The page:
1939-40 In August Hitler signs a pact with the Soviet Union; in September he invades Poland. War is declared by the Allies. Over the next three years there are Nazi invasions of Denmark, Norway, the Low Countries, France, Yugoslavia, and Greece. Alliances form between Germany and the Baltic states.

1941-45 Hitler launches his anticommunist crusade against the Soviet Union, reaching Leningrad in the north and Stalingrad and the Caucasus in the south. In 1944 the Allies land in France; their combined might brings the Axis to its knees. In addition to the millions killed in the fighting, more than 6 million Jews and other victims die in Hitler’s concentration camps. Germany is again in ruins. Hitler kills himself in April 1945. East Berlin and what becomes East Germany are occupied by the Soviet Union.


1945 At the Yalta Conference, France, the United States, Britain, and the Soviet Union divide Germany into four zones; each country occupies a sector of Berlin. The Potsdam Agreement expresses the determination to rebuild Germany as a democracy.

1946 East Germany’s Social Democratic Party merges with the Communist Party, forming the SED, which would rule East Germany for the next 40 years.

1948 The Soviet Union tears up the Potsdam Agreement and attempts, by blockade, to exclude the three other Allies from their agreed zones in Berlin. Stalin is frustrated by a massive airlift of supplies to West Berlin.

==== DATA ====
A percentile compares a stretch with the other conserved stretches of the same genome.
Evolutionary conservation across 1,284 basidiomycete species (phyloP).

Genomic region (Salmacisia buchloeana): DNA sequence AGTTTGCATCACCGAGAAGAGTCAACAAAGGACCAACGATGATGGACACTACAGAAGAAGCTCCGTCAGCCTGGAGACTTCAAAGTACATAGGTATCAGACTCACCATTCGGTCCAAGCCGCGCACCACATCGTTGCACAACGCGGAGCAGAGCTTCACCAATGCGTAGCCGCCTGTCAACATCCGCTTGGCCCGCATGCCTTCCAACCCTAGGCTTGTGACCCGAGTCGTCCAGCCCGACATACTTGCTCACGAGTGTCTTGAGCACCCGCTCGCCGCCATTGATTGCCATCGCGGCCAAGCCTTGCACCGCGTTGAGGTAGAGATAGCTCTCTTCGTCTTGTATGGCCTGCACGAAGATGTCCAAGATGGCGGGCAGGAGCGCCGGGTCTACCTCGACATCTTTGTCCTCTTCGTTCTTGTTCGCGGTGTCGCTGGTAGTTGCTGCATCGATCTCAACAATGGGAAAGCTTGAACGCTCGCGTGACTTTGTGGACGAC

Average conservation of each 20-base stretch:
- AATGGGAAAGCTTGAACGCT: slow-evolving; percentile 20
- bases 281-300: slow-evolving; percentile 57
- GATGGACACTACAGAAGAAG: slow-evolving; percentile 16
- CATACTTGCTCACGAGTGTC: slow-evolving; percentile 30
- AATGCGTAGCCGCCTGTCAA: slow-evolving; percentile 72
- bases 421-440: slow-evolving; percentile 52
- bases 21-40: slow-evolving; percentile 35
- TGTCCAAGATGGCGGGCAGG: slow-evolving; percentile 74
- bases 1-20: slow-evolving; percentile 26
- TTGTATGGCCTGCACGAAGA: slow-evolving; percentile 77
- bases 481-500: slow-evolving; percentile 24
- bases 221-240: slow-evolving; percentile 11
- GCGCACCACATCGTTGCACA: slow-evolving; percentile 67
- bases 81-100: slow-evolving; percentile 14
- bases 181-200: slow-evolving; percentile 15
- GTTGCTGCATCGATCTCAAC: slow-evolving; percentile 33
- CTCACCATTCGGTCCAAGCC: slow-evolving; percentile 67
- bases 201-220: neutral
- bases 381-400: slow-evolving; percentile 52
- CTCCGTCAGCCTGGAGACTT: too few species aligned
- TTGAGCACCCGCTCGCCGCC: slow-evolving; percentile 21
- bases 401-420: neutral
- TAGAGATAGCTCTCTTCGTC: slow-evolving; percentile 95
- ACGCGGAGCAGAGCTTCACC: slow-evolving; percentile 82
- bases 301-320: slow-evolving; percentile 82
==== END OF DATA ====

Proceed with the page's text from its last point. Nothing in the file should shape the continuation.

1949 The three western zones are combined to form the Federal Republic of Germany; the new West German parliament elects Konrad Adenauer as chancellor (a post he held until his retirement in 1963). Soviet-held East Germany becomes the Communist German Democratic Republic (GDR).

1950s West Germany, aided by the financial impetus provided by the Marshall Plan, rebuilds its devastated cities and economy—the Wirtschaftswunder (economic miracle) gathers speed. The writers Heinrich Böll, Wolfgang Koeppen, and Günter Grass emerge.

1957 The Treaty of Rome heralds the formation of the European Economic Community (EEC); West Germany is a founding member.

1961 Communists build the Berlin Wall to stem the outward tide of refugees.

1969-74 The vigorous chancellorship of Willy Brandt pursues Ostpolitik, improving relations with Eastern Europe and the Soviet Union and acknowledging East Germany’s sovereignty.

mid-1980s The powerful German Green Party emerges as the leading environmentalist voice in Europe.


1989 Discontent in East Germany leads to a flood of refugees westward and to mass demonstrations. Communist power collapses across Eastern Europe; the Berlin Wall falls.